One of Great Britain’s most iconic cars is, without a doubt, the Jaguar E-Type. This car was coveted internationally after its original introduction at the 1961 Geneva Auto Salon. With its undeniably sexy curves, quality build and luxury feel, the E-Type has been synonymous with style and class for over half a century.
If you’re toying with the idea of buying a Jaguar E-Type, make sure you know the model you want. E-Types can vary significantly, from the earliest 1961 concours restored E-Type to a fully upgraded and modernised Series 3 Grand-Tourer. Each model has its own merits, so it’s important to know which is the best for you before you start viewing cars (start here – Jaguar E-Type history).
Whether you’re looking to buy an E-Type for a restoration project or as an investment, as with any classic car, there are several things you should look out for before you make the purchase. Kent E-type specialists, E-Type UK, share 5 things to look out for when buying a Jaguar E-Type.
When looking under the bonnet of any E-Type, it’s important to make sure, that all of the parts are not only in good working order, but that they’re authentic. This shouldn’t be a problem, because most E-Type spare parts are still readily available and affordable. So it should be easier to find and fit authentic parts than for some classic cars.
Make sure the car has fully matching numbers, meaning the numbers on the gearbox, engine block, cylinder head, body and chassis are all the same numbers as on the chassis plate and heritage certificate. If they’re not, this can significantly reduce the value of the car as they’re not the original components that came with the car.
2. Check for Rust
As all classic car fans know, rust is the kryptonite of classic cars. Cars that have been in the UK for 50+ years are prone to rust due to the damp climate and rust can wreak havoc on an E-Type. While a barn find has a certain romantic-allure, this exposure leaves cars vulnerable to rust. It’s best to get the car on a ramp so you can carry out a thorough check.
A few key places to check a Jaguar E-Type for rust are:
- Floor pans – look for thick underseal, blistering or out of place lines – this can be used to hide rust or bad repairs
- Wheel arches
- Suspension arm mounts
3. Ask About Previous Restoration Projects
If you’re buying an E-Type that has undergone a restoration, it’s important to take into account the quality of the restoration. It is a loose, subjective term. One man’s restoration, is to another recommissioning. E-Types can be very expensive to restore and hobbyist restorations are often not of the same standard compared to those of a specialist Jaguar E-Type restorer.
When looking over a restored car, start on the outside and keep an eye out for:
- Inconsistent bodywork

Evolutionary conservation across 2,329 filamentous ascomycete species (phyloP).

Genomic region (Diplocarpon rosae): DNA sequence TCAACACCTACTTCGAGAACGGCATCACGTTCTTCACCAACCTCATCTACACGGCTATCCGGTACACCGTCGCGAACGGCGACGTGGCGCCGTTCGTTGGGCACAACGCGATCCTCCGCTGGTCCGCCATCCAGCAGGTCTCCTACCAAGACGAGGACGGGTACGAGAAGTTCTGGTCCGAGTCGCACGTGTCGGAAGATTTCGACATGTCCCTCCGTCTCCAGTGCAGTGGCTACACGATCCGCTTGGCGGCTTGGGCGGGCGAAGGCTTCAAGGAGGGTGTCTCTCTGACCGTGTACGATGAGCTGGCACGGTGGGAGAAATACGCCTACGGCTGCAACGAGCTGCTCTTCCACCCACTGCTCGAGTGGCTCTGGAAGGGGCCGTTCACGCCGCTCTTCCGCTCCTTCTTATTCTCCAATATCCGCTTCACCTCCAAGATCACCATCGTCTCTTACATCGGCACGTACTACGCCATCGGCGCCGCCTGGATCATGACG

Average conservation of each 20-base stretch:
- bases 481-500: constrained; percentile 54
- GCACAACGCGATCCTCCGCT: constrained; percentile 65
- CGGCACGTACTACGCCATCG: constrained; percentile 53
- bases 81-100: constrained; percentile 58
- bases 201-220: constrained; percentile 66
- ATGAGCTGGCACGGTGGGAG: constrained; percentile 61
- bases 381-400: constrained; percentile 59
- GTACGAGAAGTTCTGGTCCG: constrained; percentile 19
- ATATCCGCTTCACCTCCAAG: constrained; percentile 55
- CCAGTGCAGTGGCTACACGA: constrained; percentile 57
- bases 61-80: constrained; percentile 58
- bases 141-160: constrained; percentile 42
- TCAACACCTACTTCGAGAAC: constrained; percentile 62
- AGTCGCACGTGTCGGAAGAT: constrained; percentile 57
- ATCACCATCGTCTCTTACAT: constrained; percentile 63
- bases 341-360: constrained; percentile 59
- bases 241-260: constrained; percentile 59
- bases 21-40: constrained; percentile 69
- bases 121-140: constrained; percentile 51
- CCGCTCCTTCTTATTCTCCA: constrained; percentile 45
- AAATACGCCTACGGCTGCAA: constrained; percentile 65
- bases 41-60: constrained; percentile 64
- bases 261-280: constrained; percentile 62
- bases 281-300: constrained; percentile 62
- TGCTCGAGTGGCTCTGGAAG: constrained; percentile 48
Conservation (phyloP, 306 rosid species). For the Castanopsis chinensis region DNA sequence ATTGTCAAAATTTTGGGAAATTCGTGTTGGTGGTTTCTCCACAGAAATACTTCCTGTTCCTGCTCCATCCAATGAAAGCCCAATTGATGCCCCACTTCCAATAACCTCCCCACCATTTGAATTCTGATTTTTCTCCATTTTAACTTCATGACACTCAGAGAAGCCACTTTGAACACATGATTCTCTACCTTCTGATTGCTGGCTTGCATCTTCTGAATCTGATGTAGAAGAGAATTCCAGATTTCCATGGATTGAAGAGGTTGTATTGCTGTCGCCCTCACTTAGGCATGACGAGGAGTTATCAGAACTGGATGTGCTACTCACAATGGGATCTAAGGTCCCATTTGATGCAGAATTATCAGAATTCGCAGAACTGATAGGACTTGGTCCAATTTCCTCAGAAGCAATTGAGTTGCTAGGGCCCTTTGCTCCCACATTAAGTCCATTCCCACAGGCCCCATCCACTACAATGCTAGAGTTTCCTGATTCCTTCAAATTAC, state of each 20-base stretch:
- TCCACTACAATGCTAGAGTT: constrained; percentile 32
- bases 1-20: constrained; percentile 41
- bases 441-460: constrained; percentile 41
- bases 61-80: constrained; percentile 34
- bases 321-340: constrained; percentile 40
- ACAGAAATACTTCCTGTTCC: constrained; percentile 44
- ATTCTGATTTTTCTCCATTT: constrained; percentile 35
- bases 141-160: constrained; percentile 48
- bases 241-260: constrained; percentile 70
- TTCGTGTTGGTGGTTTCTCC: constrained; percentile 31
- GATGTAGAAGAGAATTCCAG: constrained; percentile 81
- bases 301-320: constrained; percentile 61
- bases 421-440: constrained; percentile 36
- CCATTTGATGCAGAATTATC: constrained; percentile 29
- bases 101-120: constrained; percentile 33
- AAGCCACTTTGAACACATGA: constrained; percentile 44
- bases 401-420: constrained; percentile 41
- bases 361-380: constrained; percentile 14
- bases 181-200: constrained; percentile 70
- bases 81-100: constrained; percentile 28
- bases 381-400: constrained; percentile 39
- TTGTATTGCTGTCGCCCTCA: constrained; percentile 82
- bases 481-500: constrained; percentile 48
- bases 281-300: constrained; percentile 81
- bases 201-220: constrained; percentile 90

- Evidence of filler
- Poorly fitting panels
- Low-quality paint job
Moving inside, examine the interior. The care taken in restoring upholstery and instruments can be indicative of the quality of work that’s been conducted under the bonnet.
4. Test Drive
It’s foolish to consider purchasing any car, classic or otherwise, unless you’ve taken it for a test drive. Allow the E-Type to warm up before you take it out for a spin. Before the drive, pay close attention and listen for any strange clunking or rattling sounds from the engine, as in some cases, the car could need a full engine rebuild. As well as the engine, check the electrics and gearbox are in working order, as these can be complicated and expensive problems to fix.
When you’ve got the car out on the road, continue to listen for any unusual sounds and pay close attention to the handling, steering and braking. A properly restored E-Type should run smooth and make an attractive, powerful sound.
5. Get a Second Opinion
If you’re a member of a Jaguar car club, it’s worth enlisting the advice of a fellow Jag-lover who knows their way around an E-Type. Ask them for their opinion and ideally bring them along to view the car. A second pair of eyes is always helpful, as they may notice things you don’t and think to ask other questions.
It’s also recommended to ask a Jaguar E-Type specialist to inspect the car before committing to the purchase. Of course, this does come with a fee, but it could save you literally (tens of) thousands of pounds, compared with buying a car that hasn’t been properly cared for previously. E-Types are complex pieces of machinery with many features and working parts, an E-Type specialist can help spot problems you may miss.
Thanks to E-Type UK for these tips. E-Type UK specialises in the sale and restoration of Jaguar E-Types. Since its launch in 2008, E-Type UK has established itself as one of the leading E-Type restoration specialists in the UK.